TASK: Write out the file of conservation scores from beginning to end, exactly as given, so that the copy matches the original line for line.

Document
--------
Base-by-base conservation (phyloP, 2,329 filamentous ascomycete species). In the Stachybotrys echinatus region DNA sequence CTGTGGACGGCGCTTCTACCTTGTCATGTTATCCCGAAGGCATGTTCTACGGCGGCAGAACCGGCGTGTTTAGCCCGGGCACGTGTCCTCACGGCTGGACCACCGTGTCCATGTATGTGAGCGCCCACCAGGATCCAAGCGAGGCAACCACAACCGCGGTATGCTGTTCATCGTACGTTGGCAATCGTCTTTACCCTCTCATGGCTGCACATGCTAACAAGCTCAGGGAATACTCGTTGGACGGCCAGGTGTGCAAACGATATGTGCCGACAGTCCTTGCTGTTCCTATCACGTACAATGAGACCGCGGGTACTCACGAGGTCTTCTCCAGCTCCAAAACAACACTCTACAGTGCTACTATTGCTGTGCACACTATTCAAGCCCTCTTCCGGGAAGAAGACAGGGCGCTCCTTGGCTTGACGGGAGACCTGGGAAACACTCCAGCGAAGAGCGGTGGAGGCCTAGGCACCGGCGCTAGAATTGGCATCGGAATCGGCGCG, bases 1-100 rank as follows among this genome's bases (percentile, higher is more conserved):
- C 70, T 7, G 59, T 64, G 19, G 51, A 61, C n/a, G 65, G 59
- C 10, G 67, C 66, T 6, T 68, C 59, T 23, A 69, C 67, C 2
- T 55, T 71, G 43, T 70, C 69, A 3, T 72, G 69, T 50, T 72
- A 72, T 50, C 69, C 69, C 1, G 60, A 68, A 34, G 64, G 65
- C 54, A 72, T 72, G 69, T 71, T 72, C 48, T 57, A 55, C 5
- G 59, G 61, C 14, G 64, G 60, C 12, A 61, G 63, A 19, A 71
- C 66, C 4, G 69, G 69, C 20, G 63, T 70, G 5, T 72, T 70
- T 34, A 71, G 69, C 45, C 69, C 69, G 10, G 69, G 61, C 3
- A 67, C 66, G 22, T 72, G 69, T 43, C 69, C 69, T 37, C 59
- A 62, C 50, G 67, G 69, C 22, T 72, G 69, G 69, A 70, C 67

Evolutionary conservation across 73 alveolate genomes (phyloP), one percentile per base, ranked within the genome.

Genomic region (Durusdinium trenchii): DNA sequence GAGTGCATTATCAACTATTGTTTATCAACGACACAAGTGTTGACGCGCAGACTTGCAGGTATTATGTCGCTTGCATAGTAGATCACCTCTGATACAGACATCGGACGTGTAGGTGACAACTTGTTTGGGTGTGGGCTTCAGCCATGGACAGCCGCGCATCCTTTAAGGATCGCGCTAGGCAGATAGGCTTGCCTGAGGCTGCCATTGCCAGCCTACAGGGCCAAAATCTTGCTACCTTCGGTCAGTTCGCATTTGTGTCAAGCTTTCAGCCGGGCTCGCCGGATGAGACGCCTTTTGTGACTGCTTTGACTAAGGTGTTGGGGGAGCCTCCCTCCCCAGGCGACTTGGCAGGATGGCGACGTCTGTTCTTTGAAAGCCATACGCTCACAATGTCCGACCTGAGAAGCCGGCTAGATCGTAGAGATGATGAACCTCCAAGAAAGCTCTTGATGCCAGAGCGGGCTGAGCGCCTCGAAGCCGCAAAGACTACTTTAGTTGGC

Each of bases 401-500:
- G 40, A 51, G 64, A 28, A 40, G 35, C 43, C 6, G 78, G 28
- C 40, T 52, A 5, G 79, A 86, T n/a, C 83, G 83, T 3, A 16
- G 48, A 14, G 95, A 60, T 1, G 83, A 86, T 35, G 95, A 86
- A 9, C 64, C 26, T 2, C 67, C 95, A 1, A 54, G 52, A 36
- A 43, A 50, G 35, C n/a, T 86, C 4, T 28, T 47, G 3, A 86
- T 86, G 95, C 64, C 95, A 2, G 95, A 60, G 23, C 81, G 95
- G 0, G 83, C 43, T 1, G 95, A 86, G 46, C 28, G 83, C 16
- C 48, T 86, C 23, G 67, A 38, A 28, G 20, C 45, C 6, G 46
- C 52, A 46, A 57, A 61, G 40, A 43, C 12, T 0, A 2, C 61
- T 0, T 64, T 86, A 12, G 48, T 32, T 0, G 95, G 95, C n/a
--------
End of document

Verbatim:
Base-by-base conservation (phyloP, 2,329 filamentous ascomycete species). In the Stachybotrys echinatus region DNA sequence CTGTGGACGGCGCTTCTACCTTGTCATGTTATCCCGAAGGCATGTTCTACGGCGGCAGAACCGGCGTGTTTAGCCCGGGCACGTGTCCTCACGGCTGGACCACCGTGTCCATGTATGTGAGCGCCCACCAGGATCCAAGCGAGGCAACCACAACCGCGGTATGCTGTTCATCGTACGTTGGCAATCGTCTTTACCCTCTCATGGCTGCACATGCTAACAAGCTCAGGGAATACTCGTTGGACGGCCAGGTGTGCAAACGATATGTGCCGACAGTCCTTGCTGTTCCTATCACGTACAATGAGACCGCGGGTACTCACGAGGTCTTCTCCAGCTCCAAAACAACACTCTACAGTGCTACTATTGCTGTGCACACTATTCAAGCCCTCTTCCGGGAAGAAGACAGGGCGCTCCTTGGCTTGACGGGAGACCTGGGAAACACTCCAGCGAAGAGCGGTGGAGGCCTAGGCACCGGCGCTAGAATTGGCATCGGAATCGGCGCG, bases 1-100 rank as follows among this genome's bases (percentile, higher is more conserved):
- C 70, T 7, G 59, T 64, G 19, G 51, A 61, C n/a, G 65, G 59
- C 10, G 67, C 66, T 6, T 68, C 59, T 23, A 69, C 67, C 2
- T 55, T 71, G 43, T 70, C 69, A 3, T 72, G 69, T 50, T 72
- A 72, T 50, C 69, C 69, C 1, G 60, A 68, A 34, G 64, G 65
- C 54, A 72, T 72, G 69, T 71, T 72, C 48, T 57, A 55, C 5
- G 59, G 61, C 14, G 64, G 60, C 12, A 61, G 63, A 19, A 71
- C 66, C 4, G 69, G 69, C 20, G 63, T 70, G 5, T 72, T 70
- T 34, A 71, G 69, C 45, C 69, C 69, G 10, G 69, G 61, C 3
- A 67, C 66, G 22, T 72, G 69, T 43, C 69, C 69, T 37, C 59
- A 62, C 50, G 67, G 69, C 22, T 72, G 69, G 69, A 70, C 67

Evolutionary conservation across 73 alveolate genomes (phyloP), one percentile per base, ranked within the genome.

Genomic region (Durusdinium trenchii): DNA sequence GAGTGCATTATCAACTATTGTTTATCAACGACACAAGTGTTGACGCGCAGACTTGCAGGTATTATGTCGCTTGCATAGTAGATCACCTCTGATACAGACATCGGACGTGTAGGTGACAACTTGTTTGGGTGTGGGCTTCAGCCATGGACAGCCGCGCATCCTTTAAGGATCGCGCTAGGCAGATAGGCTTGCCTGAGGCTGCCATTGCCAGCCTACAGGGCCAAAATCTTGCTACCTTCGGTCAGTTCGCATTTGTGTCAAGCTTTCAGCCGGGCTCGCCGGATGAGACGCCTTTTGTGACTGCTTTGACTAAGGTGTTGGGGGAGCCTCCCTCCCCAGGCGACTTGGCAGGATGGCGACGTCTGTTCTTTGAAAGCCATACGCTCACAATGTCCGACCTGAGAAGCCGGCTAGATCGTAGAGATGATGAACCTCCAAGAAAGCTCTTGATGCCAGAGCGGGCTGAGCGCCTCGAAGCCGCAAAGACTACTTTAGTTGGC

Each of bases 401-500:
- G 40, A 51, G 64, A 28, A 40, G 35, C 43, C 6, G 78, G 28
- C 40, T 52, A 5, G 79, A 86, T n/a, C 83, G 83, T 3, A 16
- G 48, A 14, G 95, A 60, T 1, G 83, A 86, T 35, G 95, A 86
- A 9, C 64, C 26, T 2, C 67, C 95, A 1, A 54, G 52, A 36
- A 43, A 50, G 35, C n/a, T 86, C 4, T 28, T 47, G 3, A 86
- T 86, G 95, C 64, C 95, A 2, G 95, A 60, G 23, C 81, G 95
- G 0, G 83, C 43, T 1, G 95, A 86, G 46, C 28, G 83, C 16
- C 48, T 86, C 23, G 67, A 38, A 28, G 20, C 45, C 6, G 46
- C 52, A 46, A 57, A 61, G 40, A 43, C 12, T 0, A 2, C 61
- T 0, T 64, T 86, A 12, G 48, T 32, T 0, G 95, G 95, C n/a